Sills & dykes are sheets & ridges of intruded igneous rock which can stretch for hundreds of miles under the surface. Where they come up as outcrops can be particularly striking & powerful places. Imagine some millennia-old leviathan breaking the surface of the sea for a moment! Working on such an outcrop one senses the other places where the same great body touches the sky. One senses the powerful presence of the landscape as a whole in such situations. These great beings are truly Titans. We can touch them, & if we do so with awareness, they might respond to us!

Practical work

1. Collecting

Geological conservation is a serious problem. There’s a big fuss if ancient woodland or wetland is destroyed or damaged but you don’t hear of many scandals about sites of geological significance being trashed. Everyone complains about the idiots who chip bits off the Rollright Stones, but if they’re at the seaside for their holidays they don’t think twice about hacking away at something interesting. Certain famous & not so famous localities have been ruined by keen collectors of fossils & minerals chipping away at them for specimens to keep in boxes & cases & on shelves, so please don’t contribute to this problem. If you must, try collecting stones rather than removing any living rock. Beware picking stuff up willy-nilly as well; in a house full of different stones its sometimes hard to tell which ones are really significant.

It is useful to maintain what I think of as a gift protocol with respect to natural history specimens or “power objects” of any kind. One approach which I use is: it has to be on the surface, in my path, & looking like it was put there for me to find. Then I ask it if it wants to come with me. Whether or not you’re an animist this is a useful exercise because it gives you time to take a breath & find out how you really feel about the situation, & you never know it might reply! Some stones I’ve picked up have given me an instant headache or sense of discomfort, in which case I replace them carefully with my blessing.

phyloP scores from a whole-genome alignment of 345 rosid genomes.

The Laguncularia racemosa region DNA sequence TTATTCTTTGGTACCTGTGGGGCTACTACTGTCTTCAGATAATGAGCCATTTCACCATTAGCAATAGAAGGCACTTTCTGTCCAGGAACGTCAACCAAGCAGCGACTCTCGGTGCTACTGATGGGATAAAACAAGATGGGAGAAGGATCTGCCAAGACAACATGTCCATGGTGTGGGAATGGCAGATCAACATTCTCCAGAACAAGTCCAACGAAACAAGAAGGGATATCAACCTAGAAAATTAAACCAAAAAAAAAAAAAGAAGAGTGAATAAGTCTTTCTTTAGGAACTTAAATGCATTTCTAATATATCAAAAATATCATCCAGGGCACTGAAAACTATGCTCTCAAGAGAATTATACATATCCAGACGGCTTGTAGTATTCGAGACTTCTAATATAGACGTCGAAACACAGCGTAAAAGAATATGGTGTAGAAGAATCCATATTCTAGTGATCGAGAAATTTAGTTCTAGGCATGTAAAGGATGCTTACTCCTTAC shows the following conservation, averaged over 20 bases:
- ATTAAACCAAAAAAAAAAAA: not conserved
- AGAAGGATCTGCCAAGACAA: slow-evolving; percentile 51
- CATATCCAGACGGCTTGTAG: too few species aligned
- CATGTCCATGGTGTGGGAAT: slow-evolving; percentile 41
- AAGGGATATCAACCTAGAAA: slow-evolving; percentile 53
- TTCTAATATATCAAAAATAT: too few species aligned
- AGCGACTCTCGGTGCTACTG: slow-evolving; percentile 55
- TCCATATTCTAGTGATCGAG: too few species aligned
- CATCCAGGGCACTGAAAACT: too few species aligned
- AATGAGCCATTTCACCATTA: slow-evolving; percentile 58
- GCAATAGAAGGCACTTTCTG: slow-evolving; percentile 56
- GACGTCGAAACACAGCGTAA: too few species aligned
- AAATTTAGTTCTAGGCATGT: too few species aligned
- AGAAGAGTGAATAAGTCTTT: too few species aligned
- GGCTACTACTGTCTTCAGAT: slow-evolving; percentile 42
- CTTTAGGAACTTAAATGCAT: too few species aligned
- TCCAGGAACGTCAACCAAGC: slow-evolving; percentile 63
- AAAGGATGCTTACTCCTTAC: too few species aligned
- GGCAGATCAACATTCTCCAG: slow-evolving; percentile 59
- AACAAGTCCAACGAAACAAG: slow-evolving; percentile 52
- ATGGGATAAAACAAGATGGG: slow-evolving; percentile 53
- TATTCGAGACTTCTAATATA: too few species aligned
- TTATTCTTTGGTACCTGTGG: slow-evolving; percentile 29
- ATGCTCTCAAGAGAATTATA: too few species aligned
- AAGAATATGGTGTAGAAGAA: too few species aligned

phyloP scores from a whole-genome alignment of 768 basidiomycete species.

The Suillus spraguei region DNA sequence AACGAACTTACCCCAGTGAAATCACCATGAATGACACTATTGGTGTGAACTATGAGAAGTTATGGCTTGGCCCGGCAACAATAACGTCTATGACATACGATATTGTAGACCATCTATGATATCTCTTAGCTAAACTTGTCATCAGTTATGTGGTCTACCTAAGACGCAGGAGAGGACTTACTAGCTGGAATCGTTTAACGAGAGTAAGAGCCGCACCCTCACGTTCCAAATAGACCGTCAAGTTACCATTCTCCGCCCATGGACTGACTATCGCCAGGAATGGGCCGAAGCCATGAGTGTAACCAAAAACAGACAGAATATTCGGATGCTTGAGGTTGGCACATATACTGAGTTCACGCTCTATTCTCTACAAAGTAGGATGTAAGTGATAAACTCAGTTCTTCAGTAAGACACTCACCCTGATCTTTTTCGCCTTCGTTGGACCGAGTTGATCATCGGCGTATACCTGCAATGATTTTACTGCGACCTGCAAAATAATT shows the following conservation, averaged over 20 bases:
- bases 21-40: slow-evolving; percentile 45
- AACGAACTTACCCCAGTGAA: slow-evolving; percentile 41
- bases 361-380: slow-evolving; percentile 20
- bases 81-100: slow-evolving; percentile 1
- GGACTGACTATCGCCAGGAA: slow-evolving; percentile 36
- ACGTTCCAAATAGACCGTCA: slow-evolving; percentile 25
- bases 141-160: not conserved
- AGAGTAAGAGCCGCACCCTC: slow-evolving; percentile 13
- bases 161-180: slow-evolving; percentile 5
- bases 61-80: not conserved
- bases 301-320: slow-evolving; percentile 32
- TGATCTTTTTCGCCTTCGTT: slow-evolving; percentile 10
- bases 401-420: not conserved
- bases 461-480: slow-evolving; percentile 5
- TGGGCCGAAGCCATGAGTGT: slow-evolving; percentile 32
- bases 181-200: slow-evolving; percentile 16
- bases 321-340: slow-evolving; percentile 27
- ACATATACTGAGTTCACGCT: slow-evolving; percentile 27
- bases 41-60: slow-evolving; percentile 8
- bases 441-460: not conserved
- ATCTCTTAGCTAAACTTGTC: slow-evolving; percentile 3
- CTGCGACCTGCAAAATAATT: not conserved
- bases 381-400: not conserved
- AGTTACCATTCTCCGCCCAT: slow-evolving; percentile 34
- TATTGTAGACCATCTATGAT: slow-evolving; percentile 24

If you do receive some kind of gift from a place you visited then spend some time meditating with it, find out the best way of keeping or treating it. Does it need to be cleaned in any way? If so stick it in a jar of salt for a while or wash it in a fast flowing stream (with the stream’s permission of course!). Be warned though, you can destroy whatever made it special in the first place if your preparation is too strong! Intuition is needed.

Sometimes if something grabs my attention I don’t just collect it, I put it somewhere where someone else will notice it, either to admire it or take it themselves. Sometimes one can do little spontaneous pieces of art, as long as they’re not intrusive. Give them a blessing to heal whoever looks at them or something. It’s not a major operation to do so, just wish it, whether out loud—always preferable in such acts—or inwardly. Don’t leave powerful personal stuff lying around for others to pick up though! If you do an outdoor working always close down, ground the energies thoroughly, & sit still until you feel in a good state to continue your journey.